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How These Women Took The Reins of Their Firms

Feb. 17, 2015, 6:52 PM

No one has talked much about it, but for the past several months, women lawyers have played leading roles in many of the most significant events in Big Law.

From the Locke Lord and Edwards Wildman merger to Morgan Lewis & Bockius ’ acquisition of 750 Bingham McCutchen lawyers to Akin Gump Strauss Hauer & Feld ’s expansion into London, Hong Kong and Frankfurt, the law firms making the news tended to have women at the helm.

There’s nothing unusual about women leaders — it’s just that they’re so underrepresented in the legal profession. The stats speak for themselves:About half of all associates are women, yet women comprise less than 20 percent of the equity partnership at a typical firm .Among the top 50 U.S. law firms, we counted only three firms chaired by a woman.

Looking around the web, we noticed some of these women have spoken about this topic:




“I think many law firms struggle with a lack of flexibility, and really this concept of kind of one size fits all, and they lose a lot of very valuable talent,” said Jennifer P. Keller , who in January became the first woman elected President and Chief Operating Officer of 650-lawyer Baker, Donelson, Bearman, Caldwell & Berkowitz .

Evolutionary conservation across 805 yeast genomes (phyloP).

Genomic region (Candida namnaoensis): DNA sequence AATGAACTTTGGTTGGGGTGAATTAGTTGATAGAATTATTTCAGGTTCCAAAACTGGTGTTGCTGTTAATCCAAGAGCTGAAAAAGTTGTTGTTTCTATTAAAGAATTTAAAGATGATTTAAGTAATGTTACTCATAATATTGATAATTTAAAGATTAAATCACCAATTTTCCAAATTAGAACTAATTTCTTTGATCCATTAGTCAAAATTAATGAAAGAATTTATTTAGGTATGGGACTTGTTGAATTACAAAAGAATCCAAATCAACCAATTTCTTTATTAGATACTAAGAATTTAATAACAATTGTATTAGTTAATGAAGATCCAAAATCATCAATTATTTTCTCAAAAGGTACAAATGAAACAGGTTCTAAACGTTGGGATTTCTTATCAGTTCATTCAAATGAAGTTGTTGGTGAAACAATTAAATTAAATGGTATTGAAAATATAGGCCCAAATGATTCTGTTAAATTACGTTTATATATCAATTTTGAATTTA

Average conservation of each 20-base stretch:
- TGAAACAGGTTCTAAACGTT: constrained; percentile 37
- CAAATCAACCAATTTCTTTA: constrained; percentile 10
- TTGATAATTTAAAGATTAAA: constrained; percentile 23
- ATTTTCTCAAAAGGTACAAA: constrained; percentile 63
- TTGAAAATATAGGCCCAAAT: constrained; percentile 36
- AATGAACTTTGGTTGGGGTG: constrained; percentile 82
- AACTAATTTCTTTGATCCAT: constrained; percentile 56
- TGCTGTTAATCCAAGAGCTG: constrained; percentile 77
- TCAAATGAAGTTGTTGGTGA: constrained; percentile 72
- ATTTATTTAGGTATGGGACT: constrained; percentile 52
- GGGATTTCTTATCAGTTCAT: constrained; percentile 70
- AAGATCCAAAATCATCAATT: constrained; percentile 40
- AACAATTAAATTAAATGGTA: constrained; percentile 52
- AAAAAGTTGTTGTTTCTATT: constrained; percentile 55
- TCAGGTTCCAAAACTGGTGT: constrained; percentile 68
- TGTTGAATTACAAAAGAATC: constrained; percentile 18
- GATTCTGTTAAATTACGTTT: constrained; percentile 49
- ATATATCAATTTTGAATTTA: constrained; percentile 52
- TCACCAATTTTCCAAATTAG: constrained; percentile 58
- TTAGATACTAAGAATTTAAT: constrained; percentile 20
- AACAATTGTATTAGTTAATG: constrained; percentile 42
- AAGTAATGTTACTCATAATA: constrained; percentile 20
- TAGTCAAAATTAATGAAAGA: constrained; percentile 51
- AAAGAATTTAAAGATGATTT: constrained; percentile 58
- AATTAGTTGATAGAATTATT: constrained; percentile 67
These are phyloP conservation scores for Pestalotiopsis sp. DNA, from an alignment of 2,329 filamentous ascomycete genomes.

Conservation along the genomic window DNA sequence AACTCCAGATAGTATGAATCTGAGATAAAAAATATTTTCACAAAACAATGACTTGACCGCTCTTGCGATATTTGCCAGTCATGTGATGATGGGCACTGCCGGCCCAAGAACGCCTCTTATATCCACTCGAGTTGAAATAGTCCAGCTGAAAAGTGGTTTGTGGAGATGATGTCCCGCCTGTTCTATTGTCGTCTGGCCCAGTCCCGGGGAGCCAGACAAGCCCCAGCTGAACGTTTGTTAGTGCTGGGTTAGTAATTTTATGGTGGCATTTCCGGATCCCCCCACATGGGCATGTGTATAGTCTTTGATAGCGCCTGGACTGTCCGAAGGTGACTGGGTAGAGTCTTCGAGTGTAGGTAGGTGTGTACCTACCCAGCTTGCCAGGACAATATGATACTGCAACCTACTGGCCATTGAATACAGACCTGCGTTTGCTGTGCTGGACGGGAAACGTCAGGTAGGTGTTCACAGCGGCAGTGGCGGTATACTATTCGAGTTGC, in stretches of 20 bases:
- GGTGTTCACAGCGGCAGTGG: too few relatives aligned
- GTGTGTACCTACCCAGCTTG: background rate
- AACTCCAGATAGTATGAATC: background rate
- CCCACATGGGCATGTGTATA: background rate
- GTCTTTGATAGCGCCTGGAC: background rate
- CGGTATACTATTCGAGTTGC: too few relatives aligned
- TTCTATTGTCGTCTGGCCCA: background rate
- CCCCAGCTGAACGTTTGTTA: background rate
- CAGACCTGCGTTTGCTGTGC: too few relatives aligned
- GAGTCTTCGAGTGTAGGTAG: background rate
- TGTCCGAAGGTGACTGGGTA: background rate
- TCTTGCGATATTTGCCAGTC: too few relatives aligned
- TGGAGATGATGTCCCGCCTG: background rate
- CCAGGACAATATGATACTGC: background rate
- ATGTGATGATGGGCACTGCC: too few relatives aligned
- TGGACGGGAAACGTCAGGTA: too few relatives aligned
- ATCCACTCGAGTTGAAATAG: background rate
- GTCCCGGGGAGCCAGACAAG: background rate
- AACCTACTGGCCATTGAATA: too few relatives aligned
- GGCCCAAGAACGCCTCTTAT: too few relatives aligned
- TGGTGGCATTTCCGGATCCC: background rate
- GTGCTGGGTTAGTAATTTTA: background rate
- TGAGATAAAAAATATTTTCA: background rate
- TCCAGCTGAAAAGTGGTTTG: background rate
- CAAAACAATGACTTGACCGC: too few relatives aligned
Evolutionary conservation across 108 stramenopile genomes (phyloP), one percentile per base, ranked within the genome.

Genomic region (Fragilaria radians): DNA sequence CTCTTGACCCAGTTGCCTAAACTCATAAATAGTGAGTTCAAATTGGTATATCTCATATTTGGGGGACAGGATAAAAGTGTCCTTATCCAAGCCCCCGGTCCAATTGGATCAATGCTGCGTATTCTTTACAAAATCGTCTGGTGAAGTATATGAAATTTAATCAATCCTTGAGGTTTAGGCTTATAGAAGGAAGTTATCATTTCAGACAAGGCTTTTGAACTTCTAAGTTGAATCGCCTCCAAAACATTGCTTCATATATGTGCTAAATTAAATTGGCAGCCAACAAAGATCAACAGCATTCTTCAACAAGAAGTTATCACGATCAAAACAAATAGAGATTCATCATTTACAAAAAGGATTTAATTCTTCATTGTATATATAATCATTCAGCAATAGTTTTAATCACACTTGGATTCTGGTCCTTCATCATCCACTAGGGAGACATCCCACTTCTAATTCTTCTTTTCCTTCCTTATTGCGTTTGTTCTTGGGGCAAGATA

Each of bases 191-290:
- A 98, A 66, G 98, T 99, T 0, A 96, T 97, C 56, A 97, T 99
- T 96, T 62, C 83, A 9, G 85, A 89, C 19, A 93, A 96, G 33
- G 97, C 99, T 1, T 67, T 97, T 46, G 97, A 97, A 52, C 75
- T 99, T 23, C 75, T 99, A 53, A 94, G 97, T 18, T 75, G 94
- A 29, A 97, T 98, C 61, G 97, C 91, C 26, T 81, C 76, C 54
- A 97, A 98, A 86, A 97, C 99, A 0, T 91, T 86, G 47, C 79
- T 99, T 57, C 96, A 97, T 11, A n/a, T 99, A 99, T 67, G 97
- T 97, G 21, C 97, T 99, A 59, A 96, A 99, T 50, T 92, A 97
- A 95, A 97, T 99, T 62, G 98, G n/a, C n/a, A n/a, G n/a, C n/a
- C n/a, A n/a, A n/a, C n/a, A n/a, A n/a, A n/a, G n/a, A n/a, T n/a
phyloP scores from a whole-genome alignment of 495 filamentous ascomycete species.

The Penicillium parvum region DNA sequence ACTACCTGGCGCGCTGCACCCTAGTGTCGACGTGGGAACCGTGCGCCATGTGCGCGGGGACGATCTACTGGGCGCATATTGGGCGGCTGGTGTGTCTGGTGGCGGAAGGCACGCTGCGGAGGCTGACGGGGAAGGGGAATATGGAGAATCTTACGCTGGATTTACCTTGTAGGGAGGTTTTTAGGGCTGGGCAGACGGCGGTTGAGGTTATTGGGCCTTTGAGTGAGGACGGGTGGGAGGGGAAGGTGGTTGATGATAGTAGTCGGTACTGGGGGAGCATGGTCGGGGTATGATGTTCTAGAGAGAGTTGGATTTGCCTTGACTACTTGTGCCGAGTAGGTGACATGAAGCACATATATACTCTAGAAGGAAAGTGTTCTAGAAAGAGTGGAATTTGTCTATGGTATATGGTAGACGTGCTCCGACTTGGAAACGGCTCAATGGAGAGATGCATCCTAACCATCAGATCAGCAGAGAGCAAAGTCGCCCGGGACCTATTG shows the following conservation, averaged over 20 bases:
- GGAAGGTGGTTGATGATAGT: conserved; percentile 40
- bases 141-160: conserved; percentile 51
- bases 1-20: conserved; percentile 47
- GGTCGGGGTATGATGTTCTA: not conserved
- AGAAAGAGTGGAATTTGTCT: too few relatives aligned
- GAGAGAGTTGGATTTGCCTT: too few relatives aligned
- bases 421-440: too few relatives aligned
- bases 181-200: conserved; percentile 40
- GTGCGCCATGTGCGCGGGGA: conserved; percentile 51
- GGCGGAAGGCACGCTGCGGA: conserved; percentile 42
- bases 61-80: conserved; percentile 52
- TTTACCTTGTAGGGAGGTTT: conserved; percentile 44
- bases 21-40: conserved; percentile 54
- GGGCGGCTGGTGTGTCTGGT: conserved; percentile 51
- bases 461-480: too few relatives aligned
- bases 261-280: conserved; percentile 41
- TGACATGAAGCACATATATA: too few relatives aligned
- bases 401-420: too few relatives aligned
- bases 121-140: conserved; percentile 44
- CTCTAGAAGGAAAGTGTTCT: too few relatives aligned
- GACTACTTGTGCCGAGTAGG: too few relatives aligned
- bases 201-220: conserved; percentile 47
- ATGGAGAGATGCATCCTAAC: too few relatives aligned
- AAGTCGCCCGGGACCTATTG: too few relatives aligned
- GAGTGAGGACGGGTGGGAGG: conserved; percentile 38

Keller isn’t based in a large metropolis. She lives and practices in Johnson City, Tennessee — a city of about 65,000 people positioned in the foothills in the eastern part of the state.

Keller spoke to us about her unusual path to the top, starting with her rise to chair her firm’s Labor & Employment Group, and now President and COO of her firm. Below, is an edited transcript with her career advice for young women lawyers and her advice for law firms.

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Jennifer P. Keller grew up in Knoxville, Tennessee and graduated from the University of Tennesse Law School in 1996 with the highest honors. Keller has been at the same firm for her entire career. She said she was drawn to the firm by its recent namesake partner, Howard Baker — former President Reagan’s Chief of Staff and also a former U.S. Senator and Republican Majority Leader — who had a reputation as a consensus builder.

Big Law Business: How did you end up becoming a lawyer?

Keller: Around 1987, when I was 16 [growing up in Knoxville], my typing teacher’s husband was an officer manager at a law firm and he hired me to be a runner. Back in the late 1980s, there was a lot of asbestos litigation going on — I was the asbestos file clerk. We didn’t have computers to log everything so we literally filed every piece of paper in a file. It was really a life-changing opportunity. No one in my direct family was a lawyer and I really understood it to be an intellectually challenging profession.